Fired No. 2 DMV leader settles lawsuit with former boss
Posted May 18, 2009
Raleigh, N.C. — A former top North Carolina Division of Motor Vehicles official says he feels vindicated after settling a lawsuit with the state.
Wayne Hurder, a 15-year employee who served as the division's deputy commissioner, was fired because he allegedly interfered with the hiring process.
"I knew immediately that I was going to fight it,” Hurder said.
Hurder said he believes he was let go because he filed a formal complaint with Department of Transportation in September against his manager, DMV Commissioner Bill Gore. The complaint accused Gore of seeking to get jobs for family members.
In November, Hurder was fired from the department. A letter from the DMV accused him of overlooking high ranking candidates for those with less experience and qualifications.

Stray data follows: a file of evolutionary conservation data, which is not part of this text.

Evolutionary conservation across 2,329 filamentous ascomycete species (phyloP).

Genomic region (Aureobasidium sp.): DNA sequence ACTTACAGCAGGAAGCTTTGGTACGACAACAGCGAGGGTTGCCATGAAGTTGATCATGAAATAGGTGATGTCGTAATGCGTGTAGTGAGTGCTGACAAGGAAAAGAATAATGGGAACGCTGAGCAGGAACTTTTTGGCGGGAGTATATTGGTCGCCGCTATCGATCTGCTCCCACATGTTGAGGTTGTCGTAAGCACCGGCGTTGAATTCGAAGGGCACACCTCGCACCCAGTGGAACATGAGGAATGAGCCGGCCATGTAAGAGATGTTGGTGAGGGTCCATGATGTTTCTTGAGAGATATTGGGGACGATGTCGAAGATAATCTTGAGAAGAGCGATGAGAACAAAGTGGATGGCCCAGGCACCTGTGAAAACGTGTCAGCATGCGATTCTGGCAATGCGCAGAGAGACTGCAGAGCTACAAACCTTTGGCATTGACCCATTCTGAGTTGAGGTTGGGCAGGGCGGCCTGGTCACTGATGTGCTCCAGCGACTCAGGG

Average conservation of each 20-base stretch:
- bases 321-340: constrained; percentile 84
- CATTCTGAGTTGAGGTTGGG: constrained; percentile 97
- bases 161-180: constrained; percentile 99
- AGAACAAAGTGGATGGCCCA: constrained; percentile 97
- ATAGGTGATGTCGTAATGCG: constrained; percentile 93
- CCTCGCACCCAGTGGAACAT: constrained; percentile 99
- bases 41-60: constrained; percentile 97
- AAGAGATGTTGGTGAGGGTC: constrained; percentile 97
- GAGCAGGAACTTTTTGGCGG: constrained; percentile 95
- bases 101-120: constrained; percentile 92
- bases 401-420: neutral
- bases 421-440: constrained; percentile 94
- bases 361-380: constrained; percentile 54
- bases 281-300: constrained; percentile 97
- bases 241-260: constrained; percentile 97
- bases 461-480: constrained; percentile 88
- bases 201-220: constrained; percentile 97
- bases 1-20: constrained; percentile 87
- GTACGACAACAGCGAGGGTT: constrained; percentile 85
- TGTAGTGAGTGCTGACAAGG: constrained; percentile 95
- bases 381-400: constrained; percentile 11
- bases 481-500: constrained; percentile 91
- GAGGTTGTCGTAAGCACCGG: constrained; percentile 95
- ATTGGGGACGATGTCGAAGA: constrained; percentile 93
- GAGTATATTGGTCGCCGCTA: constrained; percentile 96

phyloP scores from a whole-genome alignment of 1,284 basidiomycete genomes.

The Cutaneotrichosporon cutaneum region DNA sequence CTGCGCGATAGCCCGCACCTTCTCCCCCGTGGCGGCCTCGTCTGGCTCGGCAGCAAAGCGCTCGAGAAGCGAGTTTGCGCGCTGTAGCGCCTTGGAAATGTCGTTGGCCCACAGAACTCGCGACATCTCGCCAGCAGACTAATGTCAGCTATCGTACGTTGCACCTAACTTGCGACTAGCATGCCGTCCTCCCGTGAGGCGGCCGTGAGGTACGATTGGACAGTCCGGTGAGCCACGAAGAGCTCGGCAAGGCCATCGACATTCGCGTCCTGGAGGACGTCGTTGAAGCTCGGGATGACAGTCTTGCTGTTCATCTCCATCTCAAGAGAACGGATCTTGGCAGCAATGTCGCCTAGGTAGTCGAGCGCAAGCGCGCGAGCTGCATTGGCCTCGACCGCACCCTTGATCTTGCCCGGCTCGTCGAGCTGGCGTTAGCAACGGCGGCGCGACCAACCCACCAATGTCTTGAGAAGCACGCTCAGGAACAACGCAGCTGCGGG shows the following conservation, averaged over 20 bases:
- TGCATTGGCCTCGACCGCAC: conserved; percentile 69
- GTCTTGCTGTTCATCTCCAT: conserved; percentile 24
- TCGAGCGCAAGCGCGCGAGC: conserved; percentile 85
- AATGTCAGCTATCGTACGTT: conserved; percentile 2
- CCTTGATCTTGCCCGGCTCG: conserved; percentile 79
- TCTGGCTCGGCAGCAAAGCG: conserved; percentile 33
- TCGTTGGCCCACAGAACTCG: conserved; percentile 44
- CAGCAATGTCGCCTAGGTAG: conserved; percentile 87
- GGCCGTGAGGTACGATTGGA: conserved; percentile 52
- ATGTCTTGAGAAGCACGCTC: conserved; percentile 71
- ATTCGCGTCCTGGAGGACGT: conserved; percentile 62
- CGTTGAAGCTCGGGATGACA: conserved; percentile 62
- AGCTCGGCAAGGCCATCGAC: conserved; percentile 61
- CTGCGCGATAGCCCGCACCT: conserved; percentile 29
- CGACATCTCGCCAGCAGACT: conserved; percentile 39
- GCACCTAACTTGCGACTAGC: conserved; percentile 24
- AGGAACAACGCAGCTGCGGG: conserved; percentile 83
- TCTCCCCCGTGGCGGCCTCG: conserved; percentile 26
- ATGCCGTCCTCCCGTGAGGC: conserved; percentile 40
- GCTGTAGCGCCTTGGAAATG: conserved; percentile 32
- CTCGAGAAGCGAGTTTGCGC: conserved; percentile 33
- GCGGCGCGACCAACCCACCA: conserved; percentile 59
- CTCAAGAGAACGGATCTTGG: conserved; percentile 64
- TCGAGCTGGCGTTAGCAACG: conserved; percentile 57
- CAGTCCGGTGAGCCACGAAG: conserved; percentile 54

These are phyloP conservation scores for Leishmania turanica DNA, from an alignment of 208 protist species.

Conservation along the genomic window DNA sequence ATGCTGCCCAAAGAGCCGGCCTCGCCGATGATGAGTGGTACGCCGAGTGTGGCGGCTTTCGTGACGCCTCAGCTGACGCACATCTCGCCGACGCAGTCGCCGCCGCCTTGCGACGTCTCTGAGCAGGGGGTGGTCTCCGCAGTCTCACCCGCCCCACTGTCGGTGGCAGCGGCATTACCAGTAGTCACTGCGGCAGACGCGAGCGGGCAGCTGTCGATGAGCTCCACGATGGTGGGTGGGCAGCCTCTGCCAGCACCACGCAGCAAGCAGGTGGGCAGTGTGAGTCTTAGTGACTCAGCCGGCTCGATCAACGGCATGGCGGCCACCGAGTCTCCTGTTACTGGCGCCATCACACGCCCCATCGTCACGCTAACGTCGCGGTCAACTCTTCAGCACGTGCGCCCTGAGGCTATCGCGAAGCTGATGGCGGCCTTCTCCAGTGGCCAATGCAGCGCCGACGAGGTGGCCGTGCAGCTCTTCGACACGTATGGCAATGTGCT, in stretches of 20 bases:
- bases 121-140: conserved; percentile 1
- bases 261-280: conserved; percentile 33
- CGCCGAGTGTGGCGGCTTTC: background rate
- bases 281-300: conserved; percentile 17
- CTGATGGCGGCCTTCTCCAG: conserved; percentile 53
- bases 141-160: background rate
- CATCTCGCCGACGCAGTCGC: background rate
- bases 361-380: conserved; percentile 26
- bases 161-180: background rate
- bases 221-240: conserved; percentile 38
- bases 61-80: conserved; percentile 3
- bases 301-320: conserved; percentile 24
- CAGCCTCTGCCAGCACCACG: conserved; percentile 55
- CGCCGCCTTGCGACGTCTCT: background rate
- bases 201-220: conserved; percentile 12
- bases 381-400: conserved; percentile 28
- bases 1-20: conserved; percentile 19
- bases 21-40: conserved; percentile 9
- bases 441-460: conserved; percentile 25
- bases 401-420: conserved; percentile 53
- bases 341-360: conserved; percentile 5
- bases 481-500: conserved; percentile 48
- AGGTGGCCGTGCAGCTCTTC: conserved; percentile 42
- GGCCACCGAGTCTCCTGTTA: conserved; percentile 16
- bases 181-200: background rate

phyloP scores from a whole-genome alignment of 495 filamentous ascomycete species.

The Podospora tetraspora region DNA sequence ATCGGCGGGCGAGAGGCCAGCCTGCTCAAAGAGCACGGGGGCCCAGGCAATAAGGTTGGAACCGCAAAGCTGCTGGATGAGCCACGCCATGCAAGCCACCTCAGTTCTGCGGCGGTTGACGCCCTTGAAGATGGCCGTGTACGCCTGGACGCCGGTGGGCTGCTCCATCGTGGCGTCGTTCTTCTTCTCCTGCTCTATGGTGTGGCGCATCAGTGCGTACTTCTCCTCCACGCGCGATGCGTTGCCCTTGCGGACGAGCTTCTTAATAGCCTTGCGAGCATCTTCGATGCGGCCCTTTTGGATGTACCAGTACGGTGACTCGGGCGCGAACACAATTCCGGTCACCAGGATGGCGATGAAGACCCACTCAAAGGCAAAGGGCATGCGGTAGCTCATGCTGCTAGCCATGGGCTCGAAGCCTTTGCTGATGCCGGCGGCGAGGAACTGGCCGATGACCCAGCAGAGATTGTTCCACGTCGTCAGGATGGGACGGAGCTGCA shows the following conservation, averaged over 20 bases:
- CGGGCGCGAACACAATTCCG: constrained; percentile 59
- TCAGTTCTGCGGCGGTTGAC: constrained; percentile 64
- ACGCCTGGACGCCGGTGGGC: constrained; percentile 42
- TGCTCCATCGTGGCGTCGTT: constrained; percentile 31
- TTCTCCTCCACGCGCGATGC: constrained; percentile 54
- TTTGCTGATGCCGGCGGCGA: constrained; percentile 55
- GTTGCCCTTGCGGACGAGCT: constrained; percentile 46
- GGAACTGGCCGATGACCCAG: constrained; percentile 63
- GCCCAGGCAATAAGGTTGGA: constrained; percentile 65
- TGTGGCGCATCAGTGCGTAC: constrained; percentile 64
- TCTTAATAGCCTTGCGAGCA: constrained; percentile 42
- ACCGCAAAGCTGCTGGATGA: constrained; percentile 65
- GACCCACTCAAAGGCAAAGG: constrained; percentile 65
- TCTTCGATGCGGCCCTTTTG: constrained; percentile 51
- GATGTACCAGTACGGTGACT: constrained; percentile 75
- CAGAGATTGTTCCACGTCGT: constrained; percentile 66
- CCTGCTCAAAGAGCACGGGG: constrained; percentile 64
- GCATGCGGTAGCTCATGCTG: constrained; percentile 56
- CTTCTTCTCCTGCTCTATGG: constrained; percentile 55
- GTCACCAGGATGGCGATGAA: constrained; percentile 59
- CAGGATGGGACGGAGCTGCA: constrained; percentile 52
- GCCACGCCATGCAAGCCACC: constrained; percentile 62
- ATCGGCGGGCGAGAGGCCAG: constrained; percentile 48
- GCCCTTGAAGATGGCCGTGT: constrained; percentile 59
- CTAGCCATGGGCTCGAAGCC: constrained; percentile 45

"How can you interfere with the decision making when you are not the final decision maker," said Jackson Nichols, Hurder's attorney.
Hurder also said he thinks his termination was a result of his refusal to give a contribution to Lt. Gov. Beverly Perdue's gubernatorial campaign.
Hurder filed a lawsuit against his former boss and the DOT, which oversees the DMV. The state settled the case last week and agreed to pay Hurder $50,000.
"I did not do the things that I was accused of, and I ran a good clean operation in North Carolina," Hurder said.
A DMV spokesperson said they decided to settle the case so that they could focus on moving forward with new leadership.